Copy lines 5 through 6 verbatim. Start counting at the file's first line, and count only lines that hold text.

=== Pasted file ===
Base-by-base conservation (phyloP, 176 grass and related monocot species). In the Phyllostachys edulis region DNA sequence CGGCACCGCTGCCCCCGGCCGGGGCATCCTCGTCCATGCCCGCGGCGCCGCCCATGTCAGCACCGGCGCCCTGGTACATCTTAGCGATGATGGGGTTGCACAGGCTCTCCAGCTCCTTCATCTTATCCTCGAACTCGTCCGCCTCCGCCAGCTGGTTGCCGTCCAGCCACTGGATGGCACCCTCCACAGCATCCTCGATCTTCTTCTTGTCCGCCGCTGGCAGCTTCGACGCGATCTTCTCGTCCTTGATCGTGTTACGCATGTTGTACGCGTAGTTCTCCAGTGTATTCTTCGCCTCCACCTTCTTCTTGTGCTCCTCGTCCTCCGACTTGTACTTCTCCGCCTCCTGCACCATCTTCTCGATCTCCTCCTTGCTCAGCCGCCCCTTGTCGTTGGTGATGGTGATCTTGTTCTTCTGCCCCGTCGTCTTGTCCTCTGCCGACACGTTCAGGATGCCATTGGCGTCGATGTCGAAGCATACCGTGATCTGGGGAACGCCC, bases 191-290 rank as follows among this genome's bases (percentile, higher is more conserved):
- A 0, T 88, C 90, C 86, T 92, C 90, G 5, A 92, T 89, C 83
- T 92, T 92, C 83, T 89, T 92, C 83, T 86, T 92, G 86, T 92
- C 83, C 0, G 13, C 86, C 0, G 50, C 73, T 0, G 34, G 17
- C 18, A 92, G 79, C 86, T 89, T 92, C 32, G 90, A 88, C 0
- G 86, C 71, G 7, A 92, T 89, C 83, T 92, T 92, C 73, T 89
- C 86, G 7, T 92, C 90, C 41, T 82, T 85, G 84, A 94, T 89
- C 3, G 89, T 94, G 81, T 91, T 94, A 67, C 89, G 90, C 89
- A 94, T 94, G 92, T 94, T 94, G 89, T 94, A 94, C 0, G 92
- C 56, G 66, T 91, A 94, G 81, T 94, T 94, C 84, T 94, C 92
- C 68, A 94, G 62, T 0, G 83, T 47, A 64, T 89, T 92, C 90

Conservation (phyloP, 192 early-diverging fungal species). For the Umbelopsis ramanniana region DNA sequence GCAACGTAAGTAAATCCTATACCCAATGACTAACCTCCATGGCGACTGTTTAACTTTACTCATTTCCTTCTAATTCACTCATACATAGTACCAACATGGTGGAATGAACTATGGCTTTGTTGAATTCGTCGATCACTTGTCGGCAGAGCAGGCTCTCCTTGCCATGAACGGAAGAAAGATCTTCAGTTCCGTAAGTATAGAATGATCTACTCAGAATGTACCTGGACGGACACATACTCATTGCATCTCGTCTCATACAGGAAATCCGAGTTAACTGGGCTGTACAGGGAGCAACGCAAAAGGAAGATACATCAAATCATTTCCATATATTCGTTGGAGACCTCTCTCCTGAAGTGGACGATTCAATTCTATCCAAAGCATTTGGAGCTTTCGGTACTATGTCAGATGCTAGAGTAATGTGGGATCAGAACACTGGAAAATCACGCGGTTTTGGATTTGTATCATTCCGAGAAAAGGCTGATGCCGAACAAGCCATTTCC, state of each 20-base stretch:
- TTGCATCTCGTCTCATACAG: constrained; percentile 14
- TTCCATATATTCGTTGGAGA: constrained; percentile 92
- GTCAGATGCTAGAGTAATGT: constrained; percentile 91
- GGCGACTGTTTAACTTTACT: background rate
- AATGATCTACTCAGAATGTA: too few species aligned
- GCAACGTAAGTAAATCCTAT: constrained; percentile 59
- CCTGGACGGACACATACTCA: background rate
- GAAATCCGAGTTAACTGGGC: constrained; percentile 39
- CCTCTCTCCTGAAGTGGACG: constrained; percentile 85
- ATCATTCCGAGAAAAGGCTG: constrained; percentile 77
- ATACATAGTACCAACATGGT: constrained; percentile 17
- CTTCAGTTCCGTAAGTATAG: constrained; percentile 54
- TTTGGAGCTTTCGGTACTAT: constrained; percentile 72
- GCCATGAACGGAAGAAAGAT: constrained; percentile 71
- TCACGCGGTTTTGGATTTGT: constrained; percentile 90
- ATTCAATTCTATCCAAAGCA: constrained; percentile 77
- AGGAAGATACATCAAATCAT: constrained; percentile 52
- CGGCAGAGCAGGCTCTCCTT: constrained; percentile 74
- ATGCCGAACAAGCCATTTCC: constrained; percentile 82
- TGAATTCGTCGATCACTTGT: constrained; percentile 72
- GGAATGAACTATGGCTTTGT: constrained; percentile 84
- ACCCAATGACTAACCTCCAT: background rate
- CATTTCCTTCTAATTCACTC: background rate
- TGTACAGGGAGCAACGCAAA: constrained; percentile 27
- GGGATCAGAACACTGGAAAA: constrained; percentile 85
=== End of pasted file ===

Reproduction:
- C 18, A 92, G 79, C 86, T 89, T 92, C 32, G 90, A 88, C 0
- G 86, C 71, G 7, A 92, T 89, C 83, T 92, T 92, C 73, T 89